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What is the difference between using ToString and ToString() in VB.NET?

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Nothing. VB.NET allows you exclude the parentheses on any method that doesn't take in an argument.

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    Exactly the right answer, good practice would be to go ahead and get used to those parentheses and add them in, as if you do any cross language development in .Net (pretty common for anyone using VB.Net) it is easier not to forget them if you already use them. – Tom Anderson Dec 24 '08 at 2:52
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    Agreed, VB.net allows you to be pretty lazy and not use best practices. Im not sure if the omission of parans is valid if option strict is set? – schmoopy Dec 24 '08 at 3:28
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    I sometimes wish I could do that In C#. I find empty parentheses annoying. – devios1 Dec 24 '08 at 4:51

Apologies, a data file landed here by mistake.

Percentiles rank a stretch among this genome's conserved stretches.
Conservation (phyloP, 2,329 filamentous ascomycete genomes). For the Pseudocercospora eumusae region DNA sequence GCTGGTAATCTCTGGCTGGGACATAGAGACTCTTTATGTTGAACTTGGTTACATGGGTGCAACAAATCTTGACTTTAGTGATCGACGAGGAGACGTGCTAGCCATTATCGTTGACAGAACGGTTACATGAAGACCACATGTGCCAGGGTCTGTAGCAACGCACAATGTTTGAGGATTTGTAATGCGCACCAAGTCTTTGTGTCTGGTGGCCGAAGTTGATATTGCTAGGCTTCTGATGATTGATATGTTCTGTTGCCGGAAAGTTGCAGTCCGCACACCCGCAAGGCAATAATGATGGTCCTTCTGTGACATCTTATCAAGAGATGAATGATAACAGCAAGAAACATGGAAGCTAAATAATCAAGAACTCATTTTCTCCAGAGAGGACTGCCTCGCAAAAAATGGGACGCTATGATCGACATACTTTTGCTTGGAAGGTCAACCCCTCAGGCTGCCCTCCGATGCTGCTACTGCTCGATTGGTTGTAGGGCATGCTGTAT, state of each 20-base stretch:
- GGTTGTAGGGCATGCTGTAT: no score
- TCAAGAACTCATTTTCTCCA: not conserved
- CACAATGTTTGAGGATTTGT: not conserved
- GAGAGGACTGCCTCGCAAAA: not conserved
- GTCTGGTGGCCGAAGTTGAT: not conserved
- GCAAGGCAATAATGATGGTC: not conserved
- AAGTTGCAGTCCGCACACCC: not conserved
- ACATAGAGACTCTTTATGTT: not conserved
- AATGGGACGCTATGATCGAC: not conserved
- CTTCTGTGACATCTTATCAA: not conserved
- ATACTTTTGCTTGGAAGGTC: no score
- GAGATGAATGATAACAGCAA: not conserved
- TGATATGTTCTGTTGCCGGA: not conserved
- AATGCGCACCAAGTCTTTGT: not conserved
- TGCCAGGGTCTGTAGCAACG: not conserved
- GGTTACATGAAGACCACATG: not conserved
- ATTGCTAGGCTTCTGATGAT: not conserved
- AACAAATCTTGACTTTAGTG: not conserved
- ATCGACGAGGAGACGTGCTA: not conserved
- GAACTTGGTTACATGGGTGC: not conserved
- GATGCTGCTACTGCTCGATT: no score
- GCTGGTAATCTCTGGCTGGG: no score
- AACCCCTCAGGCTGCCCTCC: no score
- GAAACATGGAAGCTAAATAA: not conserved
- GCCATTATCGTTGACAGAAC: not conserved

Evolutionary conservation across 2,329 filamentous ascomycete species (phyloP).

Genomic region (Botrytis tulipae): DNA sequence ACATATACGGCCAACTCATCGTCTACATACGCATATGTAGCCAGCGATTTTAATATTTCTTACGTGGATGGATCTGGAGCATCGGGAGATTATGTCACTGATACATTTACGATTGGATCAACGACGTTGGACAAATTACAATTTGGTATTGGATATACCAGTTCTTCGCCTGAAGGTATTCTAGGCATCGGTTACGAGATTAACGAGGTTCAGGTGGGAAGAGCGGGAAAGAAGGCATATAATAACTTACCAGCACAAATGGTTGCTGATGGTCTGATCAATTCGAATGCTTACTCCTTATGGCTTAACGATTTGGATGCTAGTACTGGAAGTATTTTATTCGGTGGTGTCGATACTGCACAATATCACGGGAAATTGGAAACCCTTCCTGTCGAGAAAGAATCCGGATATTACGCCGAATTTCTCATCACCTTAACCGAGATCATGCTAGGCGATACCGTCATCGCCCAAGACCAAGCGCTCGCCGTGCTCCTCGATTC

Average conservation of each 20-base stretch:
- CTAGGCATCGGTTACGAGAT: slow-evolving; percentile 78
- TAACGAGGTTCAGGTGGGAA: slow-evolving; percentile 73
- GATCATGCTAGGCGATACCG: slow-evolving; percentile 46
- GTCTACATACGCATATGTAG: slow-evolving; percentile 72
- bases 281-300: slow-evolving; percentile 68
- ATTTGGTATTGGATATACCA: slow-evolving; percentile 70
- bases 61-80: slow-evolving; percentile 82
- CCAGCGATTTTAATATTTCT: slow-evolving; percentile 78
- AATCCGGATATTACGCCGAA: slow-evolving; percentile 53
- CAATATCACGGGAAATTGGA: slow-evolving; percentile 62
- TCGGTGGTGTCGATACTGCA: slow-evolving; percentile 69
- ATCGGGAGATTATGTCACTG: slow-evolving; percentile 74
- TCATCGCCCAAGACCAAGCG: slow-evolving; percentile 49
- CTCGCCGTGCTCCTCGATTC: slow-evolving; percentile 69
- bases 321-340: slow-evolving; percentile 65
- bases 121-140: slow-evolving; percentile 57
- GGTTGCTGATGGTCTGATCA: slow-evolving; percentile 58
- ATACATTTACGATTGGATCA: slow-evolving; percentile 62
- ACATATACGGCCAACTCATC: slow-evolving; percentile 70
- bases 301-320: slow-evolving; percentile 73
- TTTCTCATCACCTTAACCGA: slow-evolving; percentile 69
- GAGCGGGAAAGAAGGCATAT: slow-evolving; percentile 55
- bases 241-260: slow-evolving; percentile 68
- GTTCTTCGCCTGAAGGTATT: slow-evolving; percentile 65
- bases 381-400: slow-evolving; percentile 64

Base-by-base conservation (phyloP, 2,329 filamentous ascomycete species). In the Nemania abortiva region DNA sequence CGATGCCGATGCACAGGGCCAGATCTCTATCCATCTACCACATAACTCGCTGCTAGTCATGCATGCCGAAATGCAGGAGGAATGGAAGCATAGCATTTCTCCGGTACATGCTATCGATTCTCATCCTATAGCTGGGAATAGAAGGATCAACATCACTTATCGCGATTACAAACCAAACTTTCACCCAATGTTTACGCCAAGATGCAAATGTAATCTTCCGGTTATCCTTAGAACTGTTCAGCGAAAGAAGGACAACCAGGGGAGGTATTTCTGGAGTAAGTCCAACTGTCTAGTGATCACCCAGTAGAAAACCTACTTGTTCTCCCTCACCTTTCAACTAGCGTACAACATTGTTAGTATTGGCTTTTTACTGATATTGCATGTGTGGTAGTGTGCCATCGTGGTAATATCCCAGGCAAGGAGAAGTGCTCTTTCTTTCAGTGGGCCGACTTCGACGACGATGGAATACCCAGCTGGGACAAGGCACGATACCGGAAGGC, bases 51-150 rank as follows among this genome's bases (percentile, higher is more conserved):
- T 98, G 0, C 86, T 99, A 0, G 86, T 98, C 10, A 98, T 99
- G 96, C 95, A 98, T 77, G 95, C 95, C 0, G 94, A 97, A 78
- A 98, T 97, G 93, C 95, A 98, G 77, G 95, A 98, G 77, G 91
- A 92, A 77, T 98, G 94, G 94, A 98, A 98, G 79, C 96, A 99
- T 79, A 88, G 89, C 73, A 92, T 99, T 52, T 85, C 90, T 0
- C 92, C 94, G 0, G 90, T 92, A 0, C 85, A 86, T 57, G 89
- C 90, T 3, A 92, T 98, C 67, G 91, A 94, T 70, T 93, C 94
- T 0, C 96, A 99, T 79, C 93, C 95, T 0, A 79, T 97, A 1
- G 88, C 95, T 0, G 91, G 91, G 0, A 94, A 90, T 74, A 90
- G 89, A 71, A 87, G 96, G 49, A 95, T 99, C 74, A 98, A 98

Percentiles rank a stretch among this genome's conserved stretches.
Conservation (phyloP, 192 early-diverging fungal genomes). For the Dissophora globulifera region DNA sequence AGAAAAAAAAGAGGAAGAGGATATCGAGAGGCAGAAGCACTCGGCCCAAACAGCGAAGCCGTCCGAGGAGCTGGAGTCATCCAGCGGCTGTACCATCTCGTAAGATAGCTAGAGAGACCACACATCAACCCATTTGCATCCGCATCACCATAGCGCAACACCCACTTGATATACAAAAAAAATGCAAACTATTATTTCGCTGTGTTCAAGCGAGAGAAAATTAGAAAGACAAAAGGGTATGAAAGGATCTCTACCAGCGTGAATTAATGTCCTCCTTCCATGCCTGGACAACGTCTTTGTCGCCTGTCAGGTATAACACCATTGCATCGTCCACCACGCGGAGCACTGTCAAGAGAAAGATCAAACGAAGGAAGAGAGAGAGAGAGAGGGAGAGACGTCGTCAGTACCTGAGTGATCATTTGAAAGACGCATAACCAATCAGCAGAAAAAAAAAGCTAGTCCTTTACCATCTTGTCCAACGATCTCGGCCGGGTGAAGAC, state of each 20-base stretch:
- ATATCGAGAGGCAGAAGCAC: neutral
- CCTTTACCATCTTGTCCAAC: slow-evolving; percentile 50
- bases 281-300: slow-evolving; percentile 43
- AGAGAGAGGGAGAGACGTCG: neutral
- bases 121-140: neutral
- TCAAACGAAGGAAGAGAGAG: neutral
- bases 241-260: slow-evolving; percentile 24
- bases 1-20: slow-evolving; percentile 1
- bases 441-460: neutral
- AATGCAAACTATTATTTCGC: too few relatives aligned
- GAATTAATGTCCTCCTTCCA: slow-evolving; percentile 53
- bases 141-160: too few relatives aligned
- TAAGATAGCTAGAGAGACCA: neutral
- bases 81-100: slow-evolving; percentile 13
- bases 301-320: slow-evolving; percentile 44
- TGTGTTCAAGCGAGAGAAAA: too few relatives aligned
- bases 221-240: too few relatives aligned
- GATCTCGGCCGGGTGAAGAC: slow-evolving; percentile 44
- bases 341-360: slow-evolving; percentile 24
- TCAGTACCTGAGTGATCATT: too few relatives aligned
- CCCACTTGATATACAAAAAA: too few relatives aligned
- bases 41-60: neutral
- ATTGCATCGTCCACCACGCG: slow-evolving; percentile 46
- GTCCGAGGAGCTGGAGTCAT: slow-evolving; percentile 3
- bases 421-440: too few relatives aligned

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    Empty parenthases are there for a reason! It let's you know the differance between a property (or public feild) and a method on the class. – Charles Graham Dec 24 '08 at 4:53
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    @Charles. That's silly, it doesn't matter if it is a property or method when you are reading it. – Jonathan Allen Oct 22 '09 at 18:51
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The existing answer is wholly correct but does not cover when ToString is used as a Method. This is essentially incorrect coding but it is possible

Dim sbrBuilder as New StringBuilder

...

sbrBuilder.ToString()
return sbrBuilder.ToString

The first ToString (which does nothing) does not produce an error but the brackets are forced on by the IDE. The second ToString does not require brackets (optional - as explained already in the Answer) as it is used to collect the value of ToString.

Hopefully this will help anyone who is wondering why the IDE keeps adding brackets on ToString - then you will realise that you forgot to assign it to anything like I did

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